Earth  ID: 30389

Daytime Land Temperature Anomaly

Land-surface temperature is how hot the surface of the Earth would feel to touch. From a satellite’s perspective, the “surface” is whatever it sees when it looks through the atmosphere to the ground. It could be snow and ice, the grass, a rooftop, or the treetops in a forest. An anomaly is when something is different from normal, or average. These maps show monthly daytime land-surface-temperature anomalies from March 2000 to the present, compared to the average monthly temperatures from 2001-2010 as derived using data from the Moderate Resolution Imaging Spectroradiometer (MODIS) instrument onboard NASA’s Terra satellite. Places that are warmer than average are red, places that are near-normal are white, and places that are cooler than average are blue. Black means there is no data. Some land-surface-temperature anomalies are simply transient weather phenomena, not part of a specific pattern or trend. Others anomalies are more meaningful. Widespread cold anomalies may be an indication of a harsh winter with lots of snow on the ground. Isolated warm (daytime) anomalies that appear in forests or other natural ecosystems may indicate deforestation or insect damage. Many urban areas also show up as hot spots in these maps because developed areas are often warmer in the daytime than surrounding natural ecosystem or farmland.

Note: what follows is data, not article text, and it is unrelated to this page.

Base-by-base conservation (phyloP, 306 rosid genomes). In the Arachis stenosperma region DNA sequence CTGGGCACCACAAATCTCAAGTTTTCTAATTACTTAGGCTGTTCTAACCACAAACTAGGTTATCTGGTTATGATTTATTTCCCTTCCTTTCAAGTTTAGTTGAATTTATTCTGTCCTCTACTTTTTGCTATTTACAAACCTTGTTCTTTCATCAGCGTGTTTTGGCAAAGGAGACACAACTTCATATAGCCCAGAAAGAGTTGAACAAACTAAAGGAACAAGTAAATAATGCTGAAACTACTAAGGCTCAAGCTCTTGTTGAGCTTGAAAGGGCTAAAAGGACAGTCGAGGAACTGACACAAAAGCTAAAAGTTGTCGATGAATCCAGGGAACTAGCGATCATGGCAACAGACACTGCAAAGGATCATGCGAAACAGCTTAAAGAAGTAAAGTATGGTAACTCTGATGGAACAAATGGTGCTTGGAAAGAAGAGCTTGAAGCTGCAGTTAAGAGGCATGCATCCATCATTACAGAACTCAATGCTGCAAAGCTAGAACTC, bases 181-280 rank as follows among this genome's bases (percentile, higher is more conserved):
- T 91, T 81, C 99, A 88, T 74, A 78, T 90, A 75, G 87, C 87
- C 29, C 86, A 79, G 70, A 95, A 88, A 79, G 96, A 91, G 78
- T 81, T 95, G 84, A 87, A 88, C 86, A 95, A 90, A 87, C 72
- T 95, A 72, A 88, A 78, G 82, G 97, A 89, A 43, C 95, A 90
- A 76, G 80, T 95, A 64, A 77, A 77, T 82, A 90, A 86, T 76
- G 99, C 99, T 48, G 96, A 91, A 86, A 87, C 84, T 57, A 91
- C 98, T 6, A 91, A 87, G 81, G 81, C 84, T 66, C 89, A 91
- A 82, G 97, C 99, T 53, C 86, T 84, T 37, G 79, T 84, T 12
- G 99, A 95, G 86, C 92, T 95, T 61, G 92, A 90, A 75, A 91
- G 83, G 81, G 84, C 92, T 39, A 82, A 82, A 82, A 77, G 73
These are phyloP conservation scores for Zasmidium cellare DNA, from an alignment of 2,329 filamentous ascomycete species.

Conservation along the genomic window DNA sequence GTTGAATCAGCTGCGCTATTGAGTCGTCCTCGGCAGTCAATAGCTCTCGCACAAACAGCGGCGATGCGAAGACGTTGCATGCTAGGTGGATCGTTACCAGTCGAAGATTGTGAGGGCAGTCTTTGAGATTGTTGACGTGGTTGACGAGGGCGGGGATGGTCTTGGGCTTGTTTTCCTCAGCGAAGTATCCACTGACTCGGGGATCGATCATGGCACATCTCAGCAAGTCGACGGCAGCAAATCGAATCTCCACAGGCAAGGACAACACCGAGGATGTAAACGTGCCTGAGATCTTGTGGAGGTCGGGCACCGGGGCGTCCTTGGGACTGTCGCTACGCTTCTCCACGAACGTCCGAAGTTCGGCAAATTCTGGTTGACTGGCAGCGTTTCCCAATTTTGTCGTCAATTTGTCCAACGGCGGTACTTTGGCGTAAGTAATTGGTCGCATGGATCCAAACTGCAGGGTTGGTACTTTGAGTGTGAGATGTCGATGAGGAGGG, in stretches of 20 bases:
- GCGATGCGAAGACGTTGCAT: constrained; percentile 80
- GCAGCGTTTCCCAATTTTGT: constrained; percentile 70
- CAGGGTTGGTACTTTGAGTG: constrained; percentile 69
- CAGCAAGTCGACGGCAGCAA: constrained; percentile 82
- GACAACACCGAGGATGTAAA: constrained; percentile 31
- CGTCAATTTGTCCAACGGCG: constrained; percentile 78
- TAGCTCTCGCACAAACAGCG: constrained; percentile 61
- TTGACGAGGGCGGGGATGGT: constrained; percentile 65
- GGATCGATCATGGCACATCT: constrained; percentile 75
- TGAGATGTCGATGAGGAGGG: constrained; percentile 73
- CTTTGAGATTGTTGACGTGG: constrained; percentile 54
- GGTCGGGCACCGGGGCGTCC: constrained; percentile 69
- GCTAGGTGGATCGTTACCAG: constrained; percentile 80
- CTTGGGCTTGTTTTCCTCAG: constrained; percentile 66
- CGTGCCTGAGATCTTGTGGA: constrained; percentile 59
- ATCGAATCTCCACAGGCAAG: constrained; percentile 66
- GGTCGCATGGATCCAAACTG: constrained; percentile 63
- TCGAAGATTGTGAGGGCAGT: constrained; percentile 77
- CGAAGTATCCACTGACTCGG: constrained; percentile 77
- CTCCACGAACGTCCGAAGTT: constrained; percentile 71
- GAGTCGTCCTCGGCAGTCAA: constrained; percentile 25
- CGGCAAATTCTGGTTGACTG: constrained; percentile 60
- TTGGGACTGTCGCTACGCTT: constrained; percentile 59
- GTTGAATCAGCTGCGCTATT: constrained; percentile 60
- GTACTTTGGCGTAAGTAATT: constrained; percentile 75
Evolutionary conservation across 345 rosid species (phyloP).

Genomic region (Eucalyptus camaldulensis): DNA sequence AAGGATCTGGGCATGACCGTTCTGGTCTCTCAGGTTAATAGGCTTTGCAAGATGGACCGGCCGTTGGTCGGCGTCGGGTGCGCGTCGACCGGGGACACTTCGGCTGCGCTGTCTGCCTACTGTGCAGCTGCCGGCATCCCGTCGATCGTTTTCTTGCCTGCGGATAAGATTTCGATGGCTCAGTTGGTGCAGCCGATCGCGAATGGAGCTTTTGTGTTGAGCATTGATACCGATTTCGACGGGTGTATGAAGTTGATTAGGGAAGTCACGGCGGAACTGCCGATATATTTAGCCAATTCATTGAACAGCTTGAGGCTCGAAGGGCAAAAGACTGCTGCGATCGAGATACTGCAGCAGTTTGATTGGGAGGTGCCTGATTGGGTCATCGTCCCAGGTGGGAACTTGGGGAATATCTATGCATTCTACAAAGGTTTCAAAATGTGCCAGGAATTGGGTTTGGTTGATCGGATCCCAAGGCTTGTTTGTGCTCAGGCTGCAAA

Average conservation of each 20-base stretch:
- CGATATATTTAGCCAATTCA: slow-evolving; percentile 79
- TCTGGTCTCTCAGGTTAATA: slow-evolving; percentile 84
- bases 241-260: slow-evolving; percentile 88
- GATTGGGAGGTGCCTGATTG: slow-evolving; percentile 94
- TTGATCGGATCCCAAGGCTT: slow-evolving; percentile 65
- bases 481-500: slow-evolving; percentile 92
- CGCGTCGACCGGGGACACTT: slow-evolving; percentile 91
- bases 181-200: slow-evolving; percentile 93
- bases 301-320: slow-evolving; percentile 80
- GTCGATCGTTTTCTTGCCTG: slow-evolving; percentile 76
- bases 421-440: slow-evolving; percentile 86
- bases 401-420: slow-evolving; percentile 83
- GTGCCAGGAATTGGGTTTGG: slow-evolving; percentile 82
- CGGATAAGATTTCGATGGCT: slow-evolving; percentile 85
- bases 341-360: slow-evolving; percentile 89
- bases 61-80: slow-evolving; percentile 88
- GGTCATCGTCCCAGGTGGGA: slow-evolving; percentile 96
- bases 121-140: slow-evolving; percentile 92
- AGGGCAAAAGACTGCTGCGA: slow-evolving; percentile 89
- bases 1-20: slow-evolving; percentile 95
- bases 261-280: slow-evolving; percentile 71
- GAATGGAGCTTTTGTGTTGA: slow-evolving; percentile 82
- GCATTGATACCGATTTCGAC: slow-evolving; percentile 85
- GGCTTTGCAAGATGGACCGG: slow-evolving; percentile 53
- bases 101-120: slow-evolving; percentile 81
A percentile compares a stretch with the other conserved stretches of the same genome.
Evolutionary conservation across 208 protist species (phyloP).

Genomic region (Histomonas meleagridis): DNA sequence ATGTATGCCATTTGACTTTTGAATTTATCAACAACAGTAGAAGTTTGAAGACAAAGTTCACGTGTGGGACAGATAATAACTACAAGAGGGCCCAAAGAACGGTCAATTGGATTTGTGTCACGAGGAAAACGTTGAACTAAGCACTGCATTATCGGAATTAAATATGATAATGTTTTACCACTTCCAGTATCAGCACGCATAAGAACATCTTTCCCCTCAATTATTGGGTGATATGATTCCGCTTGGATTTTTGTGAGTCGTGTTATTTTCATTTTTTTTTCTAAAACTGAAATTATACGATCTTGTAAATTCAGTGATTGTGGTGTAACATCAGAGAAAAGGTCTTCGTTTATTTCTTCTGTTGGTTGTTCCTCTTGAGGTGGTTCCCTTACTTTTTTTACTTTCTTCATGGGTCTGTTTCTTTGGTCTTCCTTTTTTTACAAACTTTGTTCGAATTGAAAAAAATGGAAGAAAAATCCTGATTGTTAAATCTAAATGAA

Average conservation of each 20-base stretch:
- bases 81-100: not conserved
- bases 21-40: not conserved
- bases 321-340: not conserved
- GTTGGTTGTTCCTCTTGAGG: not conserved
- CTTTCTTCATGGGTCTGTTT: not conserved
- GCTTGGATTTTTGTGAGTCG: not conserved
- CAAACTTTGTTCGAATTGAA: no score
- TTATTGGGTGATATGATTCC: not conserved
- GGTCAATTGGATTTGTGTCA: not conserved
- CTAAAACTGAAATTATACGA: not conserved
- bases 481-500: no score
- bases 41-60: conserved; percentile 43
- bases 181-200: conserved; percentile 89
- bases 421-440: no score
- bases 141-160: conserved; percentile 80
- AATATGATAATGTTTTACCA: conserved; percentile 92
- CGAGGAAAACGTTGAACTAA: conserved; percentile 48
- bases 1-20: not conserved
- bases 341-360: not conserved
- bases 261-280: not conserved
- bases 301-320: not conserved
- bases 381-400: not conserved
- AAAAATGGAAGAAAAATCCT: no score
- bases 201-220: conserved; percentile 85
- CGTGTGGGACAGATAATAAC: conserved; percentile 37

For More Information

http://neo.sci.gsfc.nasa.gov/Search.html?datasetId=MOD_LSTAD_M


Credits

Marit Jentoft-Nilsen: Visualizer
Jesse Allen (Sigma Space Corporation): Visualizer
Based on images by Jesse Allen, NASA’s Earth Observatory using data courtesy of the MODIS Land Group.

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https://svs.gsfc.nasa.gov/30389

Mission:
Terra

Data Used:
Terra/MODIS/Land Surface Temperature
Note: While we identify the data sets used in these visualizations, we do not store any further details nor the data sets themselves on our site.

This item is part of this series:
NASA Earth Observations

Keywords:
DLESE >> Geology
SVS >> HDTV
GCMD >> Earth Science >> Land Surface >> Land Temperature >> Land Surface Temperature
SVS >> Hyperwall
NASA Science >> Earth
SVS >> Presentation

GCMD keywords can be found on the Internet with the following citation: Olsen, L.M., G. Major, K. Shein, J. Scialdone, S. Ritz, T. Stevens, M. Morahan, A. Aleman, R. Vogel, S. Leicester, H. Weir, M. Meaux, S. Grebas, C.Solomon, M. Holland, T. Northcutt, R. A. Restrepo, R. Bilodeau, 2013. NASA/Global Change Master Directory (GCMD) Earth Science Keywords. Version 8.0.0.0.0